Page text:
The tool pane has a set of categories (Appearance, Advanced and Layout) which are reserved for the base class properties. The custom properties will end up in a category called Miscellaneous, if you do not provide your own category with the Category attribute.

Note: You cannot add properties to the reserved categories.

So this is how we should define our custom properties, at the minimum:

[WebDisplayName("User name")]
[WebDescription("The Twitter Username")]
public string Username {

This property now has a friendly name and a description, it’s located under the Twitter category and users can change the value of it, and have their own values.

Note: If you make changes to it in the Shared view, default if you are an admin, it will be the default values for users who have not personalized the Web Part.

The same is done for the other three properties and now the Twitter category looks like this when editing the Web Part:

Shared tool pane view of TweetPart

Shared only properties and storage

I want the Tweet count property to be edited only by those who are allowed to edit the Shared view of the web part, therefore I change the PersonalizationScope of the Personalizable attribute to Shared. This means that this property will not be displayed when editing the personal (My) view of the Web Part.

I also add and specify the WebPartStorage attribute to Shared, this makes the Web Part store only one set of value for this property. Default is the Personal storage mode, which means that every user has it’s own property value.

Tip: If you set the storage to Shared and personalization scope to User then every user can edit the same (shared) value.

Now this property looks like this:

[WebDisplayName("Tweet count")]
[WebDescription("Number of tweets to show")]
public int TweetCount {

if you now open up the shared properties of the Web Part, then it looks the same as above, but if you instead go to the personal view then it looks like this:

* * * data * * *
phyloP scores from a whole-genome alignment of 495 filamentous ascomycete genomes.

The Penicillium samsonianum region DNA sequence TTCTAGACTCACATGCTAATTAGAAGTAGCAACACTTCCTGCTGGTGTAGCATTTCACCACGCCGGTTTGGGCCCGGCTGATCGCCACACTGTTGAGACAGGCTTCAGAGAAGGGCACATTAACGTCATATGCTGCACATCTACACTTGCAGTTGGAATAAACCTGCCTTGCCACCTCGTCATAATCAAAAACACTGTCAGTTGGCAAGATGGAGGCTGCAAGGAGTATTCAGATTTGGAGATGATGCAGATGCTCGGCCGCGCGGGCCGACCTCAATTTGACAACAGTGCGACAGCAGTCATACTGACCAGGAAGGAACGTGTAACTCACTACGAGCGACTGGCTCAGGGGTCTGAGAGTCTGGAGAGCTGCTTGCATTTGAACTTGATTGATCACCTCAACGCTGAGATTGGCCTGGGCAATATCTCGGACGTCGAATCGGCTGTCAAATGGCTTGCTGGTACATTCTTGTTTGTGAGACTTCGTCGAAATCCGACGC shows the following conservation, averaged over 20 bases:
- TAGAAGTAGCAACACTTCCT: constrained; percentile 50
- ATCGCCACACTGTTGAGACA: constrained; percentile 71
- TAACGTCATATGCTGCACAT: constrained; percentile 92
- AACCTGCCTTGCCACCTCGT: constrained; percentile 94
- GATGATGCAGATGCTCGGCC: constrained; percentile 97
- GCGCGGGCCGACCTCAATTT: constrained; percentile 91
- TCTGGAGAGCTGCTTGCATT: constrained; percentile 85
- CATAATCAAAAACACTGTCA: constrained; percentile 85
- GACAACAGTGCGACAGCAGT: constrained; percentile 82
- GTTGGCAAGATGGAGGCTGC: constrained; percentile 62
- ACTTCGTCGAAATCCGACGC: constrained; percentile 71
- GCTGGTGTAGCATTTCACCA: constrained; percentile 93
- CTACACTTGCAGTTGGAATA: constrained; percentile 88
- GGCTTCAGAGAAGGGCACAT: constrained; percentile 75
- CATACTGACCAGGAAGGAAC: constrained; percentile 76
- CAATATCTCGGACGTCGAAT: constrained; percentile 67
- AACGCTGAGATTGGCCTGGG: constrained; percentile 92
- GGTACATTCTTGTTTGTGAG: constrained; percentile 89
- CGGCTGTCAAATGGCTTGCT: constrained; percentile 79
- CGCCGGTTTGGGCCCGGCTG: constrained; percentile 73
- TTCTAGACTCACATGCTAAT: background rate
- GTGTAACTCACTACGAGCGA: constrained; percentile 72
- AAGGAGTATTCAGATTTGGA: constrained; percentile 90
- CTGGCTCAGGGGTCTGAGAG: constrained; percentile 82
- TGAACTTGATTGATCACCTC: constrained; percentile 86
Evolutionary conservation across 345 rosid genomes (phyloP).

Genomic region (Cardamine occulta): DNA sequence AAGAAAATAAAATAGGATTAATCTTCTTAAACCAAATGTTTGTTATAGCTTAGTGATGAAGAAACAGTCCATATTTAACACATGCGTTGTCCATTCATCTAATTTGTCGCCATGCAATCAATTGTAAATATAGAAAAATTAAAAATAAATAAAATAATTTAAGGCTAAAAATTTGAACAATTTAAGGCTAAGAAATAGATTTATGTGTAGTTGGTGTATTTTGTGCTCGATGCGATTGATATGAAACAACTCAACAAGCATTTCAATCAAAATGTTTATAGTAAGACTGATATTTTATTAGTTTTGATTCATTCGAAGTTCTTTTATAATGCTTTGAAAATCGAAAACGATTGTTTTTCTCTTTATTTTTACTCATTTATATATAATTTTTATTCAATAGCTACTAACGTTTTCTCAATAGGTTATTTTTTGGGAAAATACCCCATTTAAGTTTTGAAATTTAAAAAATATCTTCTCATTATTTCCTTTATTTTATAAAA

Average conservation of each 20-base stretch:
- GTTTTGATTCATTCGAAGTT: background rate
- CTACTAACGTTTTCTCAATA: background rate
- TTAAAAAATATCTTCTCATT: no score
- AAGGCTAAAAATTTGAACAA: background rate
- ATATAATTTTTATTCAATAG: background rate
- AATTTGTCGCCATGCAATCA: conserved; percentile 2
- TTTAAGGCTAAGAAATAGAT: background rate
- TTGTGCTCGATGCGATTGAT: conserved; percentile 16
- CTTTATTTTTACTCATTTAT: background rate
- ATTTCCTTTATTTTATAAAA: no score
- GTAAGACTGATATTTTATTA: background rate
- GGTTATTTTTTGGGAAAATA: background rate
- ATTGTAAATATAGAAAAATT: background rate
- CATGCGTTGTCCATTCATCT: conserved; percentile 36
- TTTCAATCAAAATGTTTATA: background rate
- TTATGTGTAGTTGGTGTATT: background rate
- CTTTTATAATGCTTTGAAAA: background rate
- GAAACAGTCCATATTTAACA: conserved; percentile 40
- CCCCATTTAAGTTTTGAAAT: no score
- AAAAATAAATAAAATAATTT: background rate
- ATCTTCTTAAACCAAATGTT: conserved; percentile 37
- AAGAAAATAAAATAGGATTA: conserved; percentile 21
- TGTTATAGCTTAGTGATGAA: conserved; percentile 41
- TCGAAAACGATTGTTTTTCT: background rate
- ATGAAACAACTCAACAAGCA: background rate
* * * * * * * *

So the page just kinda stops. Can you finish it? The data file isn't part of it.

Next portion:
Personal tool pane view of TweetPart

As you can see there is no Tweet Count property to edit, it’s only available in shared mode.

Tip: To switch between Shared and Personal mode just add this parameter to the query string PageView=[Shared|Personal].

Run it

Now we have fixed the configuration of the TweetPart, let’s put it into action. As this series focuses on the editing of the properties I don not go into how I have created the actual rendering of the TweetPart using the Twitter API. It’s pretty simple and you can browse the code to see how it works.

Public time line

User time line

Twitter Search

TweetPart - public time line

TweetPart - user time line

TweetPart - Twitter Search

The code

Download the code sample below. It’s built using STSDev using Visual Studio 2008. If you prefer to just download the finished solution, it’s also available for download.

Next step…

Using this method of making your Web Part personalizable is fine, but there are some things that does not make it that user friendly or smooth. First of all the custom categories ends up last amongst the categories – your users might miss the properties to edit. Secondly this sample Web Part, has properties depending on each other (username is only required when using user time line and search text only when using search mode). Your own Web Parts may have more advanced dependencies or require that lists are filled during the editing.

This is what I’m going to show during the next part of the series.

Share your experience and stay tuned…

Technorati tags: SharePoint, WebPart, Web Part